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08/23/2021

DTC Has Become More Than a Sales Channel

As CPG executives evaluate the long-term potential of DTC, they cannot view it as simply another sales channel.
As CPG executives evaluate the long-term potential of DTC, they cannot view it as simply another sales channel.

The direct-to-consumer (DTC) model popularized by online startups was a new solution to an age-old problem. It enabled consumer goods companies to start building relationships directly with consumers. When these DTC brands first emerged, nobody at the time could have predicted that this model would provide companies a blueprint for reaching consumers amid a global pandemic.

The pandemic motivated a lot of CPG companies to sell more online; however, it was not the catalyst for this noticeable shift toward DTC. Data-driven companies had already realized that the value from consumer transactions is not just the sale but also the one-to-one relationship that develops out of it.

As CPG executives evaluate the long-term potential of DTC, they cannot view it as simply another sales channel. DTC unlocks new first-party relationships that would not have otherwise existed, allowing for a more enriched consumer profile and more personalized experiences. With consumer behavior continuing to change, a bit of imagination is needed when forecasting the future of DTC in the years to come. 

The Hybrid Trend

Some CPG companies have been reluctant to go down the DTC path because of the hurdles that are inseparable from the DTC model. The logistical complexities are a primary concern, especially for companies that have become reliant on selling truckloads of products to Walmart. The conflict it creates with these cherished retailers is also top of mind.

[See also: Retaining the New Consumer Through the Power of Technology]

Then there’s the issue of consumers gravitating towards retail marketplaces because they have all the products they need in one place. While the latest technologies help to solve the logistical challenges, the channel conflict and consumer buy-in factor can feel a little more insurmountable.

For the CPG companies that were not born on the web, there is a hybrid model available where brands continue to sell through online and offline retail, but also offer specialty products from their own online marketplaces, incentivizing customers to visit brand websites and sharing some extremely valuable personal information in the process.

Likewise, CPGs are increasingly maximizing online marketplaces as marketing channels to influence sales. Often, consumers shop, search for inspiration, and note reviews all online. These habits can help brands listen to consumers in new ways, providing valuable insights for product development, even supply chain management. Helpful review information and ratings can be placed on packaging or noted using displays in-store, maximizing the holistic, omnichannel experience.

Creative Value Adds

This hybrid model will never become the dominant sales channel. But there’s still room for creativity, as even the legacy CPG brands have recently experimented with the channel’s potential.

For example, some CPG brands are selling directly to customers by bundling products designed for a specific purpose. Envision a future where a laundry care brand stands up a website with another company that makes cleaning products to sell a package of homecare goods that don’t compete, but rather complement each other in a way that adds value for customers.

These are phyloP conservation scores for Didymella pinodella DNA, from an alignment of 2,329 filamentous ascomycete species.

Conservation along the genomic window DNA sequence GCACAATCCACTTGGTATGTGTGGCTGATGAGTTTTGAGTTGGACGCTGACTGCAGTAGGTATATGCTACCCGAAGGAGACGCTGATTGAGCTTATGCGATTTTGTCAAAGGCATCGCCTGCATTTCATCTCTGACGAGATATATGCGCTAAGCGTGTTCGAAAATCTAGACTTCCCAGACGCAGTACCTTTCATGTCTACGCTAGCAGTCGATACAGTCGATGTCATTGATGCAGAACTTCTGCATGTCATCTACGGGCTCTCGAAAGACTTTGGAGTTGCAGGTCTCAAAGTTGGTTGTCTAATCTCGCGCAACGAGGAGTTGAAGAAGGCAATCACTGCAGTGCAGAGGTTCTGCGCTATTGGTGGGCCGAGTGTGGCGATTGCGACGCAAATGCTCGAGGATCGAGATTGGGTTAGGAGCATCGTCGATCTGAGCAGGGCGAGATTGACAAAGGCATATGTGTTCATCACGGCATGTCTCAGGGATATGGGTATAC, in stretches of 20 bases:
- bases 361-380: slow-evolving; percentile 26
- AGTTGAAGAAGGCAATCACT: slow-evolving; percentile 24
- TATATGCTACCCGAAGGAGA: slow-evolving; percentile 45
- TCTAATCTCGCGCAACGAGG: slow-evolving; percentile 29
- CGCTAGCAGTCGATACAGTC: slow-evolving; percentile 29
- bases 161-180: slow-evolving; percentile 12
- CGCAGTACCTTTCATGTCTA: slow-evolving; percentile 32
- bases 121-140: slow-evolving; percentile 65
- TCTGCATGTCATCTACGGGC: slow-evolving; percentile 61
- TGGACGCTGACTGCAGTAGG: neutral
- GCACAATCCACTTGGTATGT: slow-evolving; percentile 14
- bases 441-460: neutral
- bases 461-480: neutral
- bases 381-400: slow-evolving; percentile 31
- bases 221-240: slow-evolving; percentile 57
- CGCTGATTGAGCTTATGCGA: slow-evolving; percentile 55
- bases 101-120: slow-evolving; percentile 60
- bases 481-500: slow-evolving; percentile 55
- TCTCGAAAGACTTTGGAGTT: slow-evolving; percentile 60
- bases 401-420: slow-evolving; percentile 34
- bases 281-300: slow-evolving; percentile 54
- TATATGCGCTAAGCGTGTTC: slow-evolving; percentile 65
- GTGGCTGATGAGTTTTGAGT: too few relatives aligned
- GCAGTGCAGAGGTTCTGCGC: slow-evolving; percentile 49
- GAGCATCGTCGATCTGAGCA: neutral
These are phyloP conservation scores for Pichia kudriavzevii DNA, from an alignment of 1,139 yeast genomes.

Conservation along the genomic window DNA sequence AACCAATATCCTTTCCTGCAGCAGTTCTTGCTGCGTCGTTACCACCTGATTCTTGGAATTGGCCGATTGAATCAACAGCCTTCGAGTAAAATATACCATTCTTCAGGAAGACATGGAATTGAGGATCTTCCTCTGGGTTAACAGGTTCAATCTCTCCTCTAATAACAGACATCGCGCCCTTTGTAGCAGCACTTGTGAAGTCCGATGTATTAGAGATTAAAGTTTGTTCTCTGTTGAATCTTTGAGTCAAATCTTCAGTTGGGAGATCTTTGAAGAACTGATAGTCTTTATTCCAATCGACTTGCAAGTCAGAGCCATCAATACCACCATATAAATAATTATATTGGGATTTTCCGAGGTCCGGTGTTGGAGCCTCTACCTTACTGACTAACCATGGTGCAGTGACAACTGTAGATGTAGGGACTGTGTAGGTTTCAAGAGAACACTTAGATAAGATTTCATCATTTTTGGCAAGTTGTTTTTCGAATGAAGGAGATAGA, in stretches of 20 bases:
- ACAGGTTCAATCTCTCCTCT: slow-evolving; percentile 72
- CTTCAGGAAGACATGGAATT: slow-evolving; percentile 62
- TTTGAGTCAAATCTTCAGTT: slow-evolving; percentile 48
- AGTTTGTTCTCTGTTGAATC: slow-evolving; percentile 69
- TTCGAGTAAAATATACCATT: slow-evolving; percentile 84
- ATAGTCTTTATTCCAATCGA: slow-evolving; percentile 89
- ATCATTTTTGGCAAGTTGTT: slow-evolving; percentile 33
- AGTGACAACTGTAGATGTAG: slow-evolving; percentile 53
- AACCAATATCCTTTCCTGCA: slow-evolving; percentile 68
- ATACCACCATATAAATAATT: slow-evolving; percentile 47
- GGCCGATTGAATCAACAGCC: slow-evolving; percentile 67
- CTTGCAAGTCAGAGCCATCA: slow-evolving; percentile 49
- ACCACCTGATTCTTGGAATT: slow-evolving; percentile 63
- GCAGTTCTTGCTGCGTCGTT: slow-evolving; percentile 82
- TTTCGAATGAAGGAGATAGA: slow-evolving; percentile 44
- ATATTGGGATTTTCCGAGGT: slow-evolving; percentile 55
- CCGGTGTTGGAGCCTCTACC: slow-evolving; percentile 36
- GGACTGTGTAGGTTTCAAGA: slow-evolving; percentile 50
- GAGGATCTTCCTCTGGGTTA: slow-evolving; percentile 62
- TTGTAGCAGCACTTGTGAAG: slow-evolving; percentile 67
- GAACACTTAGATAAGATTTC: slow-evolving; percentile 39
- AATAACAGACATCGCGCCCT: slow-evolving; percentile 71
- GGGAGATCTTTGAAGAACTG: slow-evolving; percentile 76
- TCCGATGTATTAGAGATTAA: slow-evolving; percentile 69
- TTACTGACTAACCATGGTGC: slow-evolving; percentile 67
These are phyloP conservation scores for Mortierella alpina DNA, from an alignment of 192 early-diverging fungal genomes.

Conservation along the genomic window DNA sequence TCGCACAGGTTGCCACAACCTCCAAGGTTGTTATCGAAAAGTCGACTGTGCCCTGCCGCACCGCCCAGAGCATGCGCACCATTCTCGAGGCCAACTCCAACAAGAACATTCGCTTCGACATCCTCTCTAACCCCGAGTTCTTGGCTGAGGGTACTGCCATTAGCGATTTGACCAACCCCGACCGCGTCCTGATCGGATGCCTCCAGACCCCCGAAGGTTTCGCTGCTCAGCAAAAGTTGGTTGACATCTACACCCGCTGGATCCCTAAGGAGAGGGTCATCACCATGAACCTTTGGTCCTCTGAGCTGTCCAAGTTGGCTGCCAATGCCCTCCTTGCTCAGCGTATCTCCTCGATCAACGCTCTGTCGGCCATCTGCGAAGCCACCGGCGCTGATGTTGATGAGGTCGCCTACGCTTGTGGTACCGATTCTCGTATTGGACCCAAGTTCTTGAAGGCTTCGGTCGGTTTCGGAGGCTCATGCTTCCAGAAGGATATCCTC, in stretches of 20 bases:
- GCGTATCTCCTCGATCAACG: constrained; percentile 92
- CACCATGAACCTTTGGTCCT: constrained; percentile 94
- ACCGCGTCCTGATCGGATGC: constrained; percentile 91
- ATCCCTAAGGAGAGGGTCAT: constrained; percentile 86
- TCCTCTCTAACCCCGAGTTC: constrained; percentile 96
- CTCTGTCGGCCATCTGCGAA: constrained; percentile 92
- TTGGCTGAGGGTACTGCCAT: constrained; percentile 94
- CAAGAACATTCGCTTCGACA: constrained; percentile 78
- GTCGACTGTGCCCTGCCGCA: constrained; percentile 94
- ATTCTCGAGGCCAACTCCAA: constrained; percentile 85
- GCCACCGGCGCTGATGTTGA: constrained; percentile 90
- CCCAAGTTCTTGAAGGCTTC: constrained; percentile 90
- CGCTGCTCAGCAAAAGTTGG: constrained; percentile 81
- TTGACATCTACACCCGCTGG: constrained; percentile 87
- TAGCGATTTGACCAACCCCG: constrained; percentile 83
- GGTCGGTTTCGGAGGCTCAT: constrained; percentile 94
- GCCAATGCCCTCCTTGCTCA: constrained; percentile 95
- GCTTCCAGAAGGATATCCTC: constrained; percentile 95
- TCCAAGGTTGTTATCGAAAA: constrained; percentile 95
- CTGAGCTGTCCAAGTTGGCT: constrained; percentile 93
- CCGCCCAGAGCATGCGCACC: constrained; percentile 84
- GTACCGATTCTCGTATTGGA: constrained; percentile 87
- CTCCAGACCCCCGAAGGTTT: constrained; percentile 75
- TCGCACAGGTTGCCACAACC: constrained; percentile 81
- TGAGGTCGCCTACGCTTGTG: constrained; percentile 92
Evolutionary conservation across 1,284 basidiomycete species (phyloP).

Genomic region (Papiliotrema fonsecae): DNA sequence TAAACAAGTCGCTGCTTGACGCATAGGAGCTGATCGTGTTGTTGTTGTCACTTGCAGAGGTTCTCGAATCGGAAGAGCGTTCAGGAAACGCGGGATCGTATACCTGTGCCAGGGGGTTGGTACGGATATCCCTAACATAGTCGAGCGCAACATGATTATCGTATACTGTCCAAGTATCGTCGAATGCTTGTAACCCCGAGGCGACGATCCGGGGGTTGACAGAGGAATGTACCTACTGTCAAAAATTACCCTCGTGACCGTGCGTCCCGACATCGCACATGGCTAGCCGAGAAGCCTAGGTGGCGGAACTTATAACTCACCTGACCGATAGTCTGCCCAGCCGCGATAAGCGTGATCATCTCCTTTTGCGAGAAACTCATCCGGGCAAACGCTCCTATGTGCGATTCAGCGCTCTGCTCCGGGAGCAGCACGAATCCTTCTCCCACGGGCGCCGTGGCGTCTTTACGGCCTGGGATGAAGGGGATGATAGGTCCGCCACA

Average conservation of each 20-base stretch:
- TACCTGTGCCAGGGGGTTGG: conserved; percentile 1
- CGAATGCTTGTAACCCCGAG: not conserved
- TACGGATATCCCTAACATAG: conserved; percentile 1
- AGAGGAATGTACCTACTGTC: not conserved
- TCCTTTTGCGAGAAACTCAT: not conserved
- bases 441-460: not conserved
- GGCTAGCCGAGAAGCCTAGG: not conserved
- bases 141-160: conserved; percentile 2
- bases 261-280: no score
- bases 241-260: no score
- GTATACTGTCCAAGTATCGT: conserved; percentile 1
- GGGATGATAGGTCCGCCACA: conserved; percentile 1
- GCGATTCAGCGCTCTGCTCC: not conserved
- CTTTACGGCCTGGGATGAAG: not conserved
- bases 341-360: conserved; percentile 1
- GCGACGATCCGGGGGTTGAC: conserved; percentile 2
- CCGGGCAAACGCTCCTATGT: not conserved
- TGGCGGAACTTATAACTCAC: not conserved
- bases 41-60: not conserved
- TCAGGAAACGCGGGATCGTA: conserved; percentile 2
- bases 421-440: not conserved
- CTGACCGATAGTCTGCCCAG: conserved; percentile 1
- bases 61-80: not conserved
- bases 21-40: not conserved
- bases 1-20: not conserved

Brands dipping their toes in the DTC space must offer something beyond discounts. It could be convenience with bundles or expertise in the case of recipes. Once loyalty is established, CPG companies can start making decisions based on previously untapped consumer intelligence.

Consumer Data is King

In order to build relationships with consumers, CPG companies need to know them, personally. That’s why DTC is more than an additional revenue stream. Companies that have more robust data operations can use consumer data from a DTC channel to inform any number of marketing strategies, including the innovation process, testing and hyper-local demand sensing.

[See also: The Tech SMBs Need to Compete With Big Brands]

These tactics will not automatically turn on the moment a CPG brand opens a DTC online store. They require backend infrastructure that breaks down data silos and harmonizes online and offline data. The most advanced martech stack today includes a customer data platform (CDP) that can carry the brunt of these responsibilities by easily ingesting and integrating data from multiple sources to churn out actionable insights from that data that can help drive sales and engagement. 

One thing we know for sure is the DTC model is here to stay. CPG brands must embrace and adopt the technology needed to build direct relationships with end consumers, future-proofing their businesses. 

Danica Konetski
Danica Konetski

Danica Konetski is the industry principal for consumer packaged goods for Treasure Data, an enterprise consumer data platform (CDP) provider. Previously, she was in insights and analytics at both Kraft and ConAgra. She has also been a vendor-partner with consulting and sales roles at Kantar (a WPP company), and most recently, IBM, where she was certified as a senior consumer industry subject matter expert and worked in data and analytic services and IBM Services for Salesforce. Danica earned her MMR degree from the Terry College of Business at the University of Georgia.

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